Teaching Community Organizing? A Postmodernist Comparison Between Alinsky's Conflict and Eichler's Consensus Models
Social work students are expected to develop competency in and be able to use macro practice concepts in communities. One common area of macro practice involves organizing communities to improve socioeconomic environments. This article compares 2 prevailing models of community organization— Alinsky's conflict and Eichler's consensus models— from a postmodernist perspective. The goal is to guide educators and students in determining the appropriate use of each model based on the conditions influencing the need to organize. A case study is included to provide an opportunity to engage in a critical thinking exercise aimed at further honing practitioners’ skills.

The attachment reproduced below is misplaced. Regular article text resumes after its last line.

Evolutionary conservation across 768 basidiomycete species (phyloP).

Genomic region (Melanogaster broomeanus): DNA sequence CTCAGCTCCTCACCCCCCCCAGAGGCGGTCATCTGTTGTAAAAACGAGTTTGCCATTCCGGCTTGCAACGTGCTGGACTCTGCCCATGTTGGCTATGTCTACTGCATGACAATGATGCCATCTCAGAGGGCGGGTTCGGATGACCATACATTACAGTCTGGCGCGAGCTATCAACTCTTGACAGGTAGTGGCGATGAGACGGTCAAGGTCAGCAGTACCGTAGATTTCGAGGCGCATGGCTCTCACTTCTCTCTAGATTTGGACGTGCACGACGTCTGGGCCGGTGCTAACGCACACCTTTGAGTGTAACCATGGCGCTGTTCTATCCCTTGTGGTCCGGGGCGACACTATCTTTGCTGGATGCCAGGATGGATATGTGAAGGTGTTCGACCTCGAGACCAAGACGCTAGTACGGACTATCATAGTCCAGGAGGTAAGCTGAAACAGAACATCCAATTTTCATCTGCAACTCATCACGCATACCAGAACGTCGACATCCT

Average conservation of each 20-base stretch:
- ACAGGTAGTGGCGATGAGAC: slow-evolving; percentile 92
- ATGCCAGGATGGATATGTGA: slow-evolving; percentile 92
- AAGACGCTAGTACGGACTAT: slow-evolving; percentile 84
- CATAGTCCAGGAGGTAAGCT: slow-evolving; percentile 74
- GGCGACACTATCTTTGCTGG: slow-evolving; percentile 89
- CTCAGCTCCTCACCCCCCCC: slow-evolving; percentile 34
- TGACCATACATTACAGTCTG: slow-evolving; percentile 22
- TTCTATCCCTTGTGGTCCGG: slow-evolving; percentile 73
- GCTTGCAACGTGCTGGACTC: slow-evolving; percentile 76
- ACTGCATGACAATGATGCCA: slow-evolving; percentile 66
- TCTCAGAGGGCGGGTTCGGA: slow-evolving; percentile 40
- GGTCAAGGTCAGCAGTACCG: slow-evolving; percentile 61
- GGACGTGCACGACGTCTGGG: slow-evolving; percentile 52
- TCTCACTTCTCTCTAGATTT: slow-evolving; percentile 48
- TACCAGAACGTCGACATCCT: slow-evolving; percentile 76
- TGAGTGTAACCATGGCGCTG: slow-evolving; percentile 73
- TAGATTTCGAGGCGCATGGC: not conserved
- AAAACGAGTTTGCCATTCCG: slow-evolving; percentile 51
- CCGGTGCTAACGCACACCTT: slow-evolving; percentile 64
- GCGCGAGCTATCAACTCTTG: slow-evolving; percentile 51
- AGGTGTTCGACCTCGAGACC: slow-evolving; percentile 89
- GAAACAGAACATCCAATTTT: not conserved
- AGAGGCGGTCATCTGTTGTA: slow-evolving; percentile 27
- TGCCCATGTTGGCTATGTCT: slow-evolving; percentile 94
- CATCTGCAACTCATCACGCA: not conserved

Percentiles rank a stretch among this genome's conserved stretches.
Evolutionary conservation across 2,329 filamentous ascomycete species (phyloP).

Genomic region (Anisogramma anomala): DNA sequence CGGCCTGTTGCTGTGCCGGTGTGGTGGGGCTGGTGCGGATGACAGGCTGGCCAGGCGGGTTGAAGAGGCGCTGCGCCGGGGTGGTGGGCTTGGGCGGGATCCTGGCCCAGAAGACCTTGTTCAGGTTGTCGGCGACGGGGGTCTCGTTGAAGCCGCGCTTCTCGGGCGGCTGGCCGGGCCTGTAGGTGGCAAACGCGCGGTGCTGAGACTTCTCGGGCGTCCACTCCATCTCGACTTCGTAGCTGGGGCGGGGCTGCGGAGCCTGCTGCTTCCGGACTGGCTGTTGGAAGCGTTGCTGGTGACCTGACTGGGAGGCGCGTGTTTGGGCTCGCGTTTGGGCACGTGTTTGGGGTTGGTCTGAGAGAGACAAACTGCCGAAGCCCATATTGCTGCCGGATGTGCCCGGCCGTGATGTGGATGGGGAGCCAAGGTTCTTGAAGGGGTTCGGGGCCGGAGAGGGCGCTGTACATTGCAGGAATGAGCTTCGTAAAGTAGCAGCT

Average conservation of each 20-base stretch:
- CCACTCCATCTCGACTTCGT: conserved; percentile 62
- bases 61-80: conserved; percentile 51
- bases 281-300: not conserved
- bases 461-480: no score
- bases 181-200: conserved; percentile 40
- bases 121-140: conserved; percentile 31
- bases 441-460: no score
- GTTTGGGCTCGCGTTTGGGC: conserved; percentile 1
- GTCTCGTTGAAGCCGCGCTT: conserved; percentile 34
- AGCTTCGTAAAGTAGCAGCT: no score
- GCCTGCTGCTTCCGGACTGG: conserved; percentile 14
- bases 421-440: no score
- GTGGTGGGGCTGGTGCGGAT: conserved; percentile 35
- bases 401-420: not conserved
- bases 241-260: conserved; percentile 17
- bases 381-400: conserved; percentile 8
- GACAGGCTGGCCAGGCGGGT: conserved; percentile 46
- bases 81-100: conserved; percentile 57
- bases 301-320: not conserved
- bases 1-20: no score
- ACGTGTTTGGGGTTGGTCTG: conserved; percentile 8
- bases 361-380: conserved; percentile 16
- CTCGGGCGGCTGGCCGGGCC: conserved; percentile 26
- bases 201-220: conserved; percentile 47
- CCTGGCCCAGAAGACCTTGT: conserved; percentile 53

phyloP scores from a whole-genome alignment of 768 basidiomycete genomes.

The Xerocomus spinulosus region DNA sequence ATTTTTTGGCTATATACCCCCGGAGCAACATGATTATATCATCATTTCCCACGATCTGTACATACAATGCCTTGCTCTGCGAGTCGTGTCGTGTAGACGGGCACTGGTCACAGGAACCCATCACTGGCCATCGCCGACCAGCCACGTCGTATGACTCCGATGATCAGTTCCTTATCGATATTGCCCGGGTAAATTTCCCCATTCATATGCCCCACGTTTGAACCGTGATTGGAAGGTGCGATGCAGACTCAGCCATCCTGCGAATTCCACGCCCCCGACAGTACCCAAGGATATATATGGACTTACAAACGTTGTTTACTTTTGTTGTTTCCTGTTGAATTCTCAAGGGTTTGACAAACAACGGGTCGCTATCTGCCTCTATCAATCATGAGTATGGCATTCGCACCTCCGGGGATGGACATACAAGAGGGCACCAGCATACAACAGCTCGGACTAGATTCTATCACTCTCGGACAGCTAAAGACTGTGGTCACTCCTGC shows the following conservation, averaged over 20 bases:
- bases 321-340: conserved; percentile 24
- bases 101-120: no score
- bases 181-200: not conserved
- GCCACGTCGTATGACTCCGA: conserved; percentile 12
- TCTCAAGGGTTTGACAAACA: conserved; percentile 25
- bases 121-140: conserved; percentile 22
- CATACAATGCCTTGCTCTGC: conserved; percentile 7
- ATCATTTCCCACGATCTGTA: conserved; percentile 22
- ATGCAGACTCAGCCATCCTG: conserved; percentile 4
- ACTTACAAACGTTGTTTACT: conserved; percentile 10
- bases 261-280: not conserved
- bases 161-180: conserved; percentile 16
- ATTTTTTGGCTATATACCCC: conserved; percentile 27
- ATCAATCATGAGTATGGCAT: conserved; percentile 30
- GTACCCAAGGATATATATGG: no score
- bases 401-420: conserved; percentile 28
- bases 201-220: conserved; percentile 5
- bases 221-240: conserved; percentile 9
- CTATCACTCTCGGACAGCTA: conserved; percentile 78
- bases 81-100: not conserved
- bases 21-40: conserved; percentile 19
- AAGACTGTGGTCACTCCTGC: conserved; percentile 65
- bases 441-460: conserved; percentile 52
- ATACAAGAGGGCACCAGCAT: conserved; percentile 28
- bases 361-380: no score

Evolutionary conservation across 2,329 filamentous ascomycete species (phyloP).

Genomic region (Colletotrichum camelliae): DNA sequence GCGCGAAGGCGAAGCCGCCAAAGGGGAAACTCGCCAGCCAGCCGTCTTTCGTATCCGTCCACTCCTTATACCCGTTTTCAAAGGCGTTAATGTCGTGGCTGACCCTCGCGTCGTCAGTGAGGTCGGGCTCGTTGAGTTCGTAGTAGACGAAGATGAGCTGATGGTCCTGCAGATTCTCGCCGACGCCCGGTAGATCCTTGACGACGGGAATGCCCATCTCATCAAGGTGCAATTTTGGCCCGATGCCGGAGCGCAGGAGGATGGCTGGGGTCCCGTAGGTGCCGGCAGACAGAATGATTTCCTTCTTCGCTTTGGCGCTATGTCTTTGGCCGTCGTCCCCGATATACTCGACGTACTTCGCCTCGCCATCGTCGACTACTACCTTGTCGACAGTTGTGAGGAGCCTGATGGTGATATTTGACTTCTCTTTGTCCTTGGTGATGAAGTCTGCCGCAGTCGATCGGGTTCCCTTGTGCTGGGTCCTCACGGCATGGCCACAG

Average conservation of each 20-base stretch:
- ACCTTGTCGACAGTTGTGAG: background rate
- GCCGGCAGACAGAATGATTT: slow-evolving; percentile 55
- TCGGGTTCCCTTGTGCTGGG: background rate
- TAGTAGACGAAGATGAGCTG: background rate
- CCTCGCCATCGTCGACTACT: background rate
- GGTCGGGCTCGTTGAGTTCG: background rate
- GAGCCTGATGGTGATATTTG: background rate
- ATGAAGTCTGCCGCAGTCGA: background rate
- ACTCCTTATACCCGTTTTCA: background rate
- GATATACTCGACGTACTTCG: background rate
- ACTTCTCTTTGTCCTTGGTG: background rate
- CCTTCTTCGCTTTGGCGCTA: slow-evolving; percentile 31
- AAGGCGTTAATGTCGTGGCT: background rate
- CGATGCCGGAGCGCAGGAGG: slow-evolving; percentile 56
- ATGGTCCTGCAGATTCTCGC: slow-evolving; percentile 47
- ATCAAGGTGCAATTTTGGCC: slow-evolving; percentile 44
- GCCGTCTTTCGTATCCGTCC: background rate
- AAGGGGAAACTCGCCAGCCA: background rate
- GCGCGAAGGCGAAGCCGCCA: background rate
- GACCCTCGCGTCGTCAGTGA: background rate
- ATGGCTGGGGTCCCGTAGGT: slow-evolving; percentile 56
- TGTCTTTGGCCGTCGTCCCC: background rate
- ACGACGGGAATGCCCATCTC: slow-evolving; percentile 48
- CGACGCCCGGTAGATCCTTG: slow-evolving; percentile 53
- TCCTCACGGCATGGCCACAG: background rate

Journal of Baccalaureate Social Work
Mackie, P.F.E. & Leibowitz, G. (2013). Teaching Community Organizing? A Postmodernist Comparison Between Alinsky's Conflict and Eichler's Consensus Models. Journal of Baccalaureate Social Work, 18, 73-88.
Publisher's Copyright and Source
Copyright © 2013 Association of Baccalaureate Social Work Program Directors. Article published by the Association of Baccalaureate Social Work Program Directors in Journal of Baccalaureate Social Work, volume 18, 2013, pages 73-88. Available online: http://www.metapress.com/content/00p8v50825223261/.